In this short tutorial we are going to convert a Python program into a self-sufficient, stand-alone .exe file that can be run on a computer that has no Python interpreter installed on it. For the sake of this example I am going to use my dir-xray program that creates xrays of the file system at certain moments. You can use any of your own programs, but if you don’t have one or you just for whatever reason want to use mine, please download it freely from my GitHub repo.
Installation and conversion
Converting a Python program to
.exe file can be done with
PyInstaller module. You can install it by running
$ pip install pyinstaller in the command prompt. At the time of writing this blog post the PyInstaller module is at its 3.4 version.
In this blog post I will just quickly show you how to do the conversion for a simple and small program to get you started, but if you want to study the subject more thoroughly, I suggest you to check the module documentation.
Now you should have the module installed. On the command prompt, navigate to the directory where your application to be converted resides. Then type in
$ pyinstaller -F --distpath C:\Users\_Username_\Desktop\Dir-Xray dirxray.py
and press enter. This command creates a new folder on your desktop called Dir-Xray and creates in the folder a single
.exe file containing
dirxray.py and all its dependencies. Now you are good to go. Double-click the .exe and the program runs. At the first run the program creates its own configuration json file in the same folder.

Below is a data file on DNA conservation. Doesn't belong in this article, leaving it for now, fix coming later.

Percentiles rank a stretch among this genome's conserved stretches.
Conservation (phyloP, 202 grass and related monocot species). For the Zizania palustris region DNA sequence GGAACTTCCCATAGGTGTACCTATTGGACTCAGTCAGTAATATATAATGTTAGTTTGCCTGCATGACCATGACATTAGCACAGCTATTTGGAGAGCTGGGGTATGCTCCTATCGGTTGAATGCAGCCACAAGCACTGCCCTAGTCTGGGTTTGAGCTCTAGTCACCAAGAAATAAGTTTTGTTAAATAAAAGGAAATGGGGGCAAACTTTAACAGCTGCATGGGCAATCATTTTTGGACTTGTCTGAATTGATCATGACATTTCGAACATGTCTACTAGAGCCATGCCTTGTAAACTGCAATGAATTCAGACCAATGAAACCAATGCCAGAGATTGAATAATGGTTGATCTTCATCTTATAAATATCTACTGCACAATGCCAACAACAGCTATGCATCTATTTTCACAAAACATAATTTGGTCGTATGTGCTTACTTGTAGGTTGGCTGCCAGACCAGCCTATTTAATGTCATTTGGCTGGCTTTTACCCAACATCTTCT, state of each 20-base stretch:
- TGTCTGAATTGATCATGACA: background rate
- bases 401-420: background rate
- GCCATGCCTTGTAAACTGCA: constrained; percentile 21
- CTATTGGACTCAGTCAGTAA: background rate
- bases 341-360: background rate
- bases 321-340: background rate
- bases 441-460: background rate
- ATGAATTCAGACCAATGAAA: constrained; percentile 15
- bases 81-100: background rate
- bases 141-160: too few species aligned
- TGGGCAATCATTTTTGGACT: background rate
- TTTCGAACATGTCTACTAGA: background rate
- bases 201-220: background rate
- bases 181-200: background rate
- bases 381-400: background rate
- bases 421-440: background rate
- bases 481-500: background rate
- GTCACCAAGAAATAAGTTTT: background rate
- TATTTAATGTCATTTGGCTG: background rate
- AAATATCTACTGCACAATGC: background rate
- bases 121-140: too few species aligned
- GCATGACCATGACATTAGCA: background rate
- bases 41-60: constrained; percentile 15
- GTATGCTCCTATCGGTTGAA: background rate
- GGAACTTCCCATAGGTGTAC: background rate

Now you could move the .exe file to a different computer and it should run like it does on your PC where you have the Python interpreter installed.
Let’s take a closer look at the flags that we used with the
pyinstaller command. I will list some other flags as well that I think that can result useful for you.
|--distpath PATH||This is the output directory where the .exe file will be created.|
|-F||Create a single-exe file instead of a bundle folder.|
|-i PATH||Path to your icon file. The file must be in .ico format. The icon will be shown as the icon of the .exe file|
|--noconsole||Remove console. If your application has a GUI, you probably don’t want the console to open when you launch the .exe file.|
|-help||If want to take a look at some additional flags, you can use this flag.|
Creating an .exe file with PyInstaller is easy and straight-forward. I haven’t tried this for a more complex application with more dependencies or GUI, but after a short research the process should be the same. You should always run the
pyinstaller command to the main .py file of your program. The module itself knows how to handle all the dependencies.
I wrote this article mostly as a note for myself. If I ever need to convert a .py file to a format that can be run on any Windows computer surely may be useful in the future.